C Kalimantan takes precautionary measures against spread of monkeypox

Palangka Raya, C Kalimantan (ANTARA) – Central Kalimantan’s provincial government has intensified its prevention and detection system for those arriving at its seaports and airports to avert the spread of monkeypox after Singapore cited its first case of this rare virus.

Hence, Central Kalimantan’s quarantine agency officials have been directed to conduct stricter inspection as a precautionary measure against any untoward incident, the Central Kalimantan provincial government’s secretary, Fahrizal Fitri, remarked here on Thursday.

In spite of the province reporting no monkeypox case, the local government has appealed to its people to promptly notify about any monkeypox case, he remarked.

Authorities and community members must be heedful of those becoming symptomatic with signs of this viral disease that bear resemblance to those observed in smallpox sufferers in their neighborhood areas.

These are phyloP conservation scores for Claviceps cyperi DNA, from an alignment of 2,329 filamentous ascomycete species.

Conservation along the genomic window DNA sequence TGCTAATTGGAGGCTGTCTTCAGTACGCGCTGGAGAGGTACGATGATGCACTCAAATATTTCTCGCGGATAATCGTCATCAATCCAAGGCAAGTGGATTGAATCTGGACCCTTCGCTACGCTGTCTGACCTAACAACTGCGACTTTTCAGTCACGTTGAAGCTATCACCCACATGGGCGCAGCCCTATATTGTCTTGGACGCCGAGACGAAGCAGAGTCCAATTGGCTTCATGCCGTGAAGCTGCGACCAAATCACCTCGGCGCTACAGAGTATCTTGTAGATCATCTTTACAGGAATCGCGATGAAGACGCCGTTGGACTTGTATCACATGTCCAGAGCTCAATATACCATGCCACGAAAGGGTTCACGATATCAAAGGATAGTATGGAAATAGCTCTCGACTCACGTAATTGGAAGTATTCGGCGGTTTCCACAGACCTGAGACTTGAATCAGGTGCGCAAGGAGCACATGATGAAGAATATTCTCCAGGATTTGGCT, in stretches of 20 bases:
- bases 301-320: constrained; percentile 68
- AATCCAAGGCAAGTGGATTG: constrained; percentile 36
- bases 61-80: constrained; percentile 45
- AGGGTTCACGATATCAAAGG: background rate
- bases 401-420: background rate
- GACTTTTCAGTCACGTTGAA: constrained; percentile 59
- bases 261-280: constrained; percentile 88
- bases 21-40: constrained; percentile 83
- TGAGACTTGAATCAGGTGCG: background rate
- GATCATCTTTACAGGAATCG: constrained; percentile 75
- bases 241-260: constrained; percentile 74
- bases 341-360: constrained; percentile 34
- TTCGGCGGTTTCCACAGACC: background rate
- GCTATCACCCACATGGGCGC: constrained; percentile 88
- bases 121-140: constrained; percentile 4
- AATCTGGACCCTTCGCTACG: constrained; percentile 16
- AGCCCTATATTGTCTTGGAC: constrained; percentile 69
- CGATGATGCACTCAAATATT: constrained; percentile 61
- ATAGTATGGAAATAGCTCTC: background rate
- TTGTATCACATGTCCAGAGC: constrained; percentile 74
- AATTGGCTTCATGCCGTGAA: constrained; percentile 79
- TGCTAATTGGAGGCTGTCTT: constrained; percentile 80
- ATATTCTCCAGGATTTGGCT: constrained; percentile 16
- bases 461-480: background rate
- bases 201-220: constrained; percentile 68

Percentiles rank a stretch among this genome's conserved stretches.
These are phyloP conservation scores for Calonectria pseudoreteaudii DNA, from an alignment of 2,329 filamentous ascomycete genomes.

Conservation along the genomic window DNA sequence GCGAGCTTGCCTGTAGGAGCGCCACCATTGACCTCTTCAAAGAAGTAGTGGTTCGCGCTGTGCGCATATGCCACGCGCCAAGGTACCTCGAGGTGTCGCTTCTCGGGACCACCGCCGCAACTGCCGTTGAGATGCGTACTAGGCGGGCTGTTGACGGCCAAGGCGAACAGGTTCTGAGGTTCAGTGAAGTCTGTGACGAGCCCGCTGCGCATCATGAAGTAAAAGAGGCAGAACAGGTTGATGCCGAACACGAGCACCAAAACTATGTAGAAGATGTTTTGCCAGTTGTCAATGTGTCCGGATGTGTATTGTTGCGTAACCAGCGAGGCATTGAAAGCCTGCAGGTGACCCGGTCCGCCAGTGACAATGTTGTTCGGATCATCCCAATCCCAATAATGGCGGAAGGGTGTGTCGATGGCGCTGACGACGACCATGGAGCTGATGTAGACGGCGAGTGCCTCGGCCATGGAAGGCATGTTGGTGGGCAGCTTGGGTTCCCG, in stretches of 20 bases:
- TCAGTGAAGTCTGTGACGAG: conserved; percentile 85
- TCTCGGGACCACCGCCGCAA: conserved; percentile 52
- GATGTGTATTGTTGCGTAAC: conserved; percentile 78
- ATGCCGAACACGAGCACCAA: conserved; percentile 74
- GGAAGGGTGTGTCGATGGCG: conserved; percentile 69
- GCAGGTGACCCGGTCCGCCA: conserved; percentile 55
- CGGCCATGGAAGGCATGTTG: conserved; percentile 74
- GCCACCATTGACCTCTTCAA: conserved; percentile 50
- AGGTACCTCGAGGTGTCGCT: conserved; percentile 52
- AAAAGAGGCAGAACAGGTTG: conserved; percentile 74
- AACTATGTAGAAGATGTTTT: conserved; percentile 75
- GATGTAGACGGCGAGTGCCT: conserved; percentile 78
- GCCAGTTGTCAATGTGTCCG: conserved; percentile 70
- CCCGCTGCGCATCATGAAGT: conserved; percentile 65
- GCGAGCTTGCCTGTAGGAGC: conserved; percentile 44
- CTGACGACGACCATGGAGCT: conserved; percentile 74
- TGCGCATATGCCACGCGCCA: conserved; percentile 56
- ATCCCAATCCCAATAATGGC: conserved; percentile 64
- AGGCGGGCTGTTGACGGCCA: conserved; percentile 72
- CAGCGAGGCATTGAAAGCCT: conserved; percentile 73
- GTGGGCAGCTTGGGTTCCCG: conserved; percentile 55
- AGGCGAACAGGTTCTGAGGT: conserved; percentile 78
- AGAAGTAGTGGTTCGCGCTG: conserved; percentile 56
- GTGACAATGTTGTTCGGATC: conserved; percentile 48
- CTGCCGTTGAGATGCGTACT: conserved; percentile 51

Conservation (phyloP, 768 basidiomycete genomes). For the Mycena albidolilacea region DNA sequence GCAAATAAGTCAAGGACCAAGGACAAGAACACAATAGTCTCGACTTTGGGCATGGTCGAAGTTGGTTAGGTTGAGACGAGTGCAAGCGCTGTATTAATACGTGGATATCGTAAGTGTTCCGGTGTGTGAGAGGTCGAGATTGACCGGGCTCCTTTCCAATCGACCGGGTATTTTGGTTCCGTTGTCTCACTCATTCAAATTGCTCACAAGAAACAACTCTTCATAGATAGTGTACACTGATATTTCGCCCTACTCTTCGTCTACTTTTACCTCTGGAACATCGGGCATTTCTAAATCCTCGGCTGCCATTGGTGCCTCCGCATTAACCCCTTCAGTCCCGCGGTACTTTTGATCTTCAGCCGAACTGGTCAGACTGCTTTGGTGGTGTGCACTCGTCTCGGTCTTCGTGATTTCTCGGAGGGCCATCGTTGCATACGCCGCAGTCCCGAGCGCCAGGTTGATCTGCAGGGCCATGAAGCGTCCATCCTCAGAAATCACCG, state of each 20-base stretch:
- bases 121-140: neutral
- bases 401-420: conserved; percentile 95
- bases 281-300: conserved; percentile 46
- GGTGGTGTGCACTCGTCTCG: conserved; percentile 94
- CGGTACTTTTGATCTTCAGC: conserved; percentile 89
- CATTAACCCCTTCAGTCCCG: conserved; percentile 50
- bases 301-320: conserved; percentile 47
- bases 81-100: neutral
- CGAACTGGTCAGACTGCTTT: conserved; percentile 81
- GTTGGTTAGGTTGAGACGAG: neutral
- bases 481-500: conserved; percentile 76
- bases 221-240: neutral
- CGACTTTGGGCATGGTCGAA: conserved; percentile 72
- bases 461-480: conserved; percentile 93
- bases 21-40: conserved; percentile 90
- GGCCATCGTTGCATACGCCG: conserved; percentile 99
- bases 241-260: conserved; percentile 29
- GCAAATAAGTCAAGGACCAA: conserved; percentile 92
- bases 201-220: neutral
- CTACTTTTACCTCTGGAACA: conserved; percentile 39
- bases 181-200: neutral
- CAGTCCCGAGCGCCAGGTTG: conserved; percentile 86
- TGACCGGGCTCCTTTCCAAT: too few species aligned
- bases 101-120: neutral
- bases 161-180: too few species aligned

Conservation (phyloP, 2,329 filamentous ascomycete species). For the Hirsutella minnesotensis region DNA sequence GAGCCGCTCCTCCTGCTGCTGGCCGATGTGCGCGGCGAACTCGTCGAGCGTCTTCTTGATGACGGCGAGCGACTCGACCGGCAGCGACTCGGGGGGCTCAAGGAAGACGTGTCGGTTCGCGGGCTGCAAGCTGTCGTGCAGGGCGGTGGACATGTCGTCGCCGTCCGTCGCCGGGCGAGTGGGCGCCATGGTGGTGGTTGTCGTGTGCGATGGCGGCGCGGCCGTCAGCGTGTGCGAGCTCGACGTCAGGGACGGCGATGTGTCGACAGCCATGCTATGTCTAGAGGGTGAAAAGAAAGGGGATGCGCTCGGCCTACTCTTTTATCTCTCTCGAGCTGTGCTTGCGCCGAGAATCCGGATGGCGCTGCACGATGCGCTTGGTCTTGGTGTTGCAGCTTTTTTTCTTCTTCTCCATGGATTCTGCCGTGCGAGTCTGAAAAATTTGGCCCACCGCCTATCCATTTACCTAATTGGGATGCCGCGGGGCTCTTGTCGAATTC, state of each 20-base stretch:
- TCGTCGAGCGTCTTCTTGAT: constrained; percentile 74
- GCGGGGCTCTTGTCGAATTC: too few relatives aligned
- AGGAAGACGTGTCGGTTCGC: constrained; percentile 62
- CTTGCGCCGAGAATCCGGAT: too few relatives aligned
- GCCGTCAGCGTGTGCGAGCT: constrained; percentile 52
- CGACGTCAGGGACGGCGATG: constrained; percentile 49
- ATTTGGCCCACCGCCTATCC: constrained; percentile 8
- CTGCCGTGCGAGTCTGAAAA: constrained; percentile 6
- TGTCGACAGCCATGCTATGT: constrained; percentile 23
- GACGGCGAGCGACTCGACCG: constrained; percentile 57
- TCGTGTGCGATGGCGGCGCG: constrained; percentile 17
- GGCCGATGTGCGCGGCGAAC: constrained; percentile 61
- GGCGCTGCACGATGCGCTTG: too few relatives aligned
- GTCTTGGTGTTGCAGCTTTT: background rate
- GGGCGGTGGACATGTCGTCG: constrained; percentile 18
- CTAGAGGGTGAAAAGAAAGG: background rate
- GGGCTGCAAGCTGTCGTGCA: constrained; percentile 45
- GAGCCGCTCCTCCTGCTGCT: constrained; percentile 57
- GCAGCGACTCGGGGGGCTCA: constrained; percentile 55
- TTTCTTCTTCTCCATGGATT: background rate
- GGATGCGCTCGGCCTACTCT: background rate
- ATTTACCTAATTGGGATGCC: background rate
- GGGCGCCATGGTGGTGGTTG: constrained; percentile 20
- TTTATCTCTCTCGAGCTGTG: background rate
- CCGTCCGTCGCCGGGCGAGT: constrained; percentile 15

Fitri emphasized that if people spot someone exhibiting these symptoms, they should report it and send the ailing individual to local hospitals for medical treatment and take precautionary measures against the further spread of this viral disease, he noted.

The United Nations World Health Organization’s (WHO’s) fact sheet describes monkeypox as a rare viral zoonosis, or a virus spread to humans from animals, that is found mainly in the remote areas of central and west Africa, near tropical rainforests.

The monkeypox virus causes a viral disease with symptoms in humans similar, but milder to those seen in smallpox patients. Nonetheless, monkeypox can be potentially deadly.

Monkeypox virus belongs to the orthopoxvirus genus in the family poxviridae and largely spread from various wild animals, such as rodents and primates, to people, but has limited secondary spread through human-to-human transmission.

No particular treatment or vaccination is presently available, though prior smallpox inoculation was found to be increasingly effective in also preventing monkeypox.

According to the WHO, monkeypox was first detected in humans in 1970 in the Democratic Republic of Congo, earlier known as Zaire, in a boy aged nine in a region where smallpox had been eradicated in 1968.

Thereafter, most cases were reported in rural and rainforest regions of the Congo Basin and western Africa, specifically in the Democratic Republic of Congo, where it is viewed as being endemic.


Article source: